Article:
Table Matters and Drexel University are proud to announce the launch of Planet of the Grapes, a new series of quarterly digital wine guides. Volume 1: Alternative Reds explores off-the-beaten-path red wines that offer a wine lover — whether a newbie or an experienced connoisseur who’s stuck in a rut — a different path into the world of wine with over 140 recommendations. In this excerpt, author Jason Wilson discusses carménère – lost in France, mislabeled in Chile, and found again. Read on below, and get Alternative Reds today from Smart Set Press.
During my post-undergrad years in Boston, in the early 1990s, I drank a lot of New World red wine. Most of it was purchased in large bottles for very little money, and it was generally taken to the kind of dinner party where someone had made a bad vegetarian lasagna and someone else had tried to make tabouli, and we all crowded onto a musty couch and ate off mismatched plates. The host might have had to borrow a corkscrew, and it was inevitable that one person would have to sip wine from a coffee mug.
The reds we drank in those days were mostly merlot and cabernet sauvignon and zinfandel. This was still a full decade before Sideways popularized pinot noir and demonized merlot. Malbec was almost unheard of. The wines we bought from the bargain bins were drinkable, though they were the kinds of wine that, after a sip, would prompt you to say, “Yep, this is a red wine.”
This is not to say that wine didn’t matter. For my grad-school classmates — aspiring novelists, poets, playwrights, and critics living from one university fellowship to the next — wine was an essential prop in the intellectual role-playing we all did. I was only 22, and only months before been living a blissful Vermont undergrad existence of watery keg beer, Phish, skiing, flannel shirts, bong hits, and Jägermeister shots. Now, as the youngest in my program, I’d wandered straight into an overwhelming milieu, where I was expected to have an opinion on things like postmodern literary theory and Derrida. I was expected — this being the height of the cultural wars — to argue for reading more “multicultural” literature and against the established canon of so-called “Dead White Males.” I was expected to understand what the word “hegemony” meant. I was expected to like jazz.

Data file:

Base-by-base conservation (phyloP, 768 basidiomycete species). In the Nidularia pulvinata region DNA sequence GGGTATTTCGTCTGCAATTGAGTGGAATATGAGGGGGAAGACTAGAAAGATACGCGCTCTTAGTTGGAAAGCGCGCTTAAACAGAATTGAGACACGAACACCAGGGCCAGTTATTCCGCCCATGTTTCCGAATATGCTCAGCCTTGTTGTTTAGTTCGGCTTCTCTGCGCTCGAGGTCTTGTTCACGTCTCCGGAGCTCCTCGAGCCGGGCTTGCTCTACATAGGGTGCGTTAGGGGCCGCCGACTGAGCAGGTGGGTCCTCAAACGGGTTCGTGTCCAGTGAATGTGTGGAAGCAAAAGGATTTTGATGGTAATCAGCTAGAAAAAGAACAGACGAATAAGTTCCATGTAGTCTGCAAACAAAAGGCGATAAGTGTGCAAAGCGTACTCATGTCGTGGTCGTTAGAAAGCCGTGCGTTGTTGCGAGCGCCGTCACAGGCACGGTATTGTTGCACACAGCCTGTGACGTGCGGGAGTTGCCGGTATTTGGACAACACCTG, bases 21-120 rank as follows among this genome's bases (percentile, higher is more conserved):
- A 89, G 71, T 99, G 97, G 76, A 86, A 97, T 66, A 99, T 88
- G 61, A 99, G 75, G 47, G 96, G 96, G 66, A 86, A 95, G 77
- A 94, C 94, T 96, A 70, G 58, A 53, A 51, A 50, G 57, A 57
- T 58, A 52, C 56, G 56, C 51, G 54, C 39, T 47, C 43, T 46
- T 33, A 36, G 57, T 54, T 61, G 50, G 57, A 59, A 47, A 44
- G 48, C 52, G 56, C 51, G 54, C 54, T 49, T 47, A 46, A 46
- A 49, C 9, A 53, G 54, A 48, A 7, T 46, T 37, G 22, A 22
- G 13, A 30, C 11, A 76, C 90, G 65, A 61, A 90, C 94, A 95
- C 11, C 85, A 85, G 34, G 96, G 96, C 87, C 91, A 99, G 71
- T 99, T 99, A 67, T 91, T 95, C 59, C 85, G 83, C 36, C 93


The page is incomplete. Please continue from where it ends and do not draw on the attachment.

Wine often fueled the ruthless gossip, rivalries, posturing, and schadenfreude that is the lifeblood of any group of writers: (“Can you believe Professor X told Lynn she should give up her literary ambitions and consider writing Young Adult novels? Burn.”; “Can you believe so-and-so slept with that Indian poet?”) In those days, wine was an element of a “sophisticated” or “classy” world of aesthetic judgements and theories of which I only had a shaky grasp. In this world, I always felt I was traveling on forged documents.